EDMONTON (Reuters) - England may be being written off by some as rank outsiders for their Women’s World Cup semi-final against defending champions Japan, but their opponents certainly aren’t under-estimating them.
The Lionesses beat hosts Canada 2-1 on Saturday to reach the semi-finals for the first time, but Japan know very well that they are up against a dangerous opponent having lost to England 2-0 during the group stage in 2011.
“We lost to England four years ago. Regardless of what style we produce or how we play, we just want to get a win,” attacking midfielder Aya Miyama said after training on Monday.
“Their goalkeeper (Karen Bardsley) is very high quality. They are technically very skilled across the team. We need to defend together well, as a unit, across the field.”
The match, scheduled to be played on Wednesday in Edmonton, will represent a clear contrast in styles - Japan play a short-passing, possession-based soccer while England have a more direct, attacking style.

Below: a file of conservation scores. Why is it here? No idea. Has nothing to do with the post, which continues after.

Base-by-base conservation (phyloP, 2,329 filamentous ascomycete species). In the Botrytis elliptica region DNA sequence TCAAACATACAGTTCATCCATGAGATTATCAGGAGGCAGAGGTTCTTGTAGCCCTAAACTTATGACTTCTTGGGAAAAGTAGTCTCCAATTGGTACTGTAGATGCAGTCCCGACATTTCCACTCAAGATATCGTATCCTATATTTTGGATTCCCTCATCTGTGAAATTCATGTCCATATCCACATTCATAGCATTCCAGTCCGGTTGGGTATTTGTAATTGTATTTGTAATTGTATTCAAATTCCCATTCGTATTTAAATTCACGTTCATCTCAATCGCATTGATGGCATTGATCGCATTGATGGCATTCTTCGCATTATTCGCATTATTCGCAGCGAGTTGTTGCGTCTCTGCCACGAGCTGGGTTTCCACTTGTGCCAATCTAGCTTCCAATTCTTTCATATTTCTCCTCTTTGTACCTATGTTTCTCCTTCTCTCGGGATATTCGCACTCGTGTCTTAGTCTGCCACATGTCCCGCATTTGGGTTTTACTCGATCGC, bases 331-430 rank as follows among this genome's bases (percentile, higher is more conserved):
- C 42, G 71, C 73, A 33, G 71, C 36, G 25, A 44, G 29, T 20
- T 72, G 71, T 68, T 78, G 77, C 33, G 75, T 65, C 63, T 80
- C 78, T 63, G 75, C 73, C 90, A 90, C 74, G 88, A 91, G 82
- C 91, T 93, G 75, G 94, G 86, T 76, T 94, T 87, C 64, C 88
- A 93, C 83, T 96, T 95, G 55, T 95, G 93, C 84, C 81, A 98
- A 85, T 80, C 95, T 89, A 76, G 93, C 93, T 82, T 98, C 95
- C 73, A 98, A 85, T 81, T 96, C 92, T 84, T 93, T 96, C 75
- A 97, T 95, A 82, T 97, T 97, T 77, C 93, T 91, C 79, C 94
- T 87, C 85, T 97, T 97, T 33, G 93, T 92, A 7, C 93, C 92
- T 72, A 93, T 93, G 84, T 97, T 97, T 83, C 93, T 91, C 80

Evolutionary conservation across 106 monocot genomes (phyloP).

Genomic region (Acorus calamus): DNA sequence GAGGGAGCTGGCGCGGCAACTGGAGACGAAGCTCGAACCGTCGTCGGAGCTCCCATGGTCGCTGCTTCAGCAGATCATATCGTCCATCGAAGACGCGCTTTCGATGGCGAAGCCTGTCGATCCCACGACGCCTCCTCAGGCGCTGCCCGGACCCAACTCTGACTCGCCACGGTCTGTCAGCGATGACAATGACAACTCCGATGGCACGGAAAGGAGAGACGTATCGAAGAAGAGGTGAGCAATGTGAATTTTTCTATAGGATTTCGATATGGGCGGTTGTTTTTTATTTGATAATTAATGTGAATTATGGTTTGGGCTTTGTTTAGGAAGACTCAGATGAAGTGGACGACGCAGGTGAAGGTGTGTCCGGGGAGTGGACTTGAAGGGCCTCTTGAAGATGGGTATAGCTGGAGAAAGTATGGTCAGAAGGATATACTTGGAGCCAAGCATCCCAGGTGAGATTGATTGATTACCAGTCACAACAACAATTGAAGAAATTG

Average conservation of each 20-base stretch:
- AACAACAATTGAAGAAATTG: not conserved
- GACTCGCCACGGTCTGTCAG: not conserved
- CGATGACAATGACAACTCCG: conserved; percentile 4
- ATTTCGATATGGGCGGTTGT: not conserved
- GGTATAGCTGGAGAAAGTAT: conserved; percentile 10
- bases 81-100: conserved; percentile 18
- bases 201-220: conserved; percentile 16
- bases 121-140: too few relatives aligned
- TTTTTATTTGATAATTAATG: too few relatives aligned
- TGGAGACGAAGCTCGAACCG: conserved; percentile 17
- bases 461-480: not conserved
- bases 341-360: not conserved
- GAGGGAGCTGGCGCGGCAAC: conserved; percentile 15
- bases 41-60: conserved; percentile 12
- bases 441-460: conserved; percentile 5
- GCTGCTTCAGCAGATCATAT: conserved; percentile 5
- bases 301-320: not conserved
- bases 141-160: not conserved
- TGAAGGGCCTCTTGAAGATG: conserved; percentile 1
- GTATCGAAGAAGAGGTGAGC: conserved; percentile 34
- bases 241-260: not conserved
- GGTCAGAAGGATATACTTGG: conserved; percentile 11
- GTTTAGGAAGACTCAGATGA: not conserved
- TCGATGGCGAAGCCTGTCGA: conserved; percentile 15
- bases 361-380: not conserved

“England have a lot of pace and they also have the ability to play long balls, so we need to watch out for that,” said Japan midfielder Nahomi Kawasumi.
Japan needed an 87th minute goal from substitute Mana Iwabuchi to defeat a determined Australia on Saturday and they have had the advantage of not having to travel following that win.
It wasn’t a classic performance from Norio Sasaki’s team, who had sparkled in their 2-1 win over the Netherlands in the round of 16 but faced some relentless pressing from the Australian midfield.
Kawasumi says the team have yet to hit their peak and will need to raise their game against the English.
“Im not satisfied yet - we need to improve even more and develop our quality for the next two matches,” said Kawasumi.
“But I also think if we have got to this stage, it shows we have been doing some things right, so that can give us confidence to advance from here.”
Editing by Frank Pingue